Despite rising graduate unemployment in the UK, there are insufficient numbers of graduates employed in small and medium sized-enterprises (SMEs). The literature suggests that a teaching emphasis on large organisational business models in higher education institutions, particularly in the teaching of marketing theory, renders the SME sector unattractive to graduate employment and conversely, it is perceived that graduates lack additional “soft skills” vital for SME development and growth. The purpose of this paper is to provide an analysis of how SMEs define marketing and to compare student perspective on marketing within a SME context. This paper also examines the need to improve the conventional marketing curriculum with additional teaching solutions that consider the reality of UK SME ownership and student employment prospects.
A qualitative research approach was adopted using in-depth interviews amongst ten SME owners and 20 undergraduate marketing students of a UK university.
Findings revealed that the marketing practices used in SMEs were not present in the marketing curriculum in the case university. The employment of marketing graduates was not positively perceived by SME owners and equally, marketing undergraduates did not view SMEs as the career organisation of choice.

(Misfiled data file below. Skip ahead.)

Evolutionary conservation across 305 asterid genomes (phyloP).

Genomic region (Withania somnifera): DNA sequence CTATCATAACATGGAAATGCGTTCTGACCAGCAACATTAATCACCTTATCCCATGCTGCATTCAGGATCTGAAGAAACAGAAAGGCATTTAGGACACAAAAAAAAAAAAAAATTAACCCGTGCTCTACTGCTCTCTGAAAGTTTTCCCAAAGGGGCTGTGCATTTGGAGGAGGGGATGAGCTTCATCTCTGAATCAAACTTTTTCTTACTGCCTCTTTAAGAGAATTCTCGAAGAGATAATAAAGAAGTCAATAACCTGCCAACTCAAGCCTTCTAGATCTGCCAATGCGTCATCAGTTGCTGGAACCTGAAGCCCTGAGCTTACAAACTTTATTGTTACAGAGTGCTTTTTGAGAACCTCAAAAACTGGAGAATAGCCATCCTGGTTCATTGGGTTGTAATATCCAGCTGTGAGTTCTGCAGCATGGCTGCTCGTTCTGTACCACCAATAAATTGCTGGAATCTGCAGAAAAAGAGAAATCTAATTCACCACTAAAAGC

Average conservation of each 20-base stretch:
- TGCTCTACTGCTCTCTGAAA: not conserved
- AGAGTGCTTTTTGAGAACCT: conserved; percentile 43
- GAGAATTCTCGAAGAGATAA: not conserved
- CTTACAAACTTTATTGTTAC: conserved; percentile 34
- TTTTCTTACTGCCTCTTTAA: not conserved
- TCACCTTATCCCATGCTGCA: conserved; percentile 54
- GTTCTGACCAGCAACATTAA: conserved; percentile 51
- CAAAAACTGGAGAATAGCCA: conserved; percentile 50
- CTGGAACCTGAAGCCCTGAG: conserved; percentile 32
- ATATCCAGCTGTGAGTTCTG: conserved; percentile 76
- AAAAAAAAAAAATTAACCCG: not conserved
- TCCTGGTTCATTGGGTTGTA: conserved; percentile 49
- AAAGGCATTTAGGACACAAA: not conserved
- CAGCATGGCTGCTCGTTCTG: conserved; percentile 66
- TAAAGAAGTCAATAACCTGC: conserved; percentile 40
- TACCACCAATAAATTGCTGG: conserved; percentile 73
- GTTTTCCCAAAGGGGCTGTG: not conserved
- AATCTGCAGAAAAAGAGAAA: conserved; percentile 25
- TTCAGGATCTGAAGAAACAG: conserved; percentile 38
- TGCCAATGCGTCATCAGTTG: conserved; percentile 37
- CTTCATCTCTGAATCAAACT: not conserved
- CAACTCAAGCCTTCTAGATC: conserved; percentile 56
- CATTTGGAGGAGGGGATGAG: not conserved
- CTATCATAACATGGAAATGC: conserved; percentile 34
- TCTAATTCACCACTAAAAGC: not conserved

The study re-evaluates the HE marketing curriculum and suggests an update of the curriculum in order to move the university-industry-government relationship away from the traditional knowledge transfer perspective.
Cheng, R., Lourenço, F. and Resnick, S. (2016), "Educating graduates for marketing in SMEs: An update for the traditional marketing curriculum", Journal of Small Business and Enterprise Development, Vol. 23 No. 2, pp. 495-513. https://doi.org/10.1108/JSBED-09-2014-0153Download as .RIS
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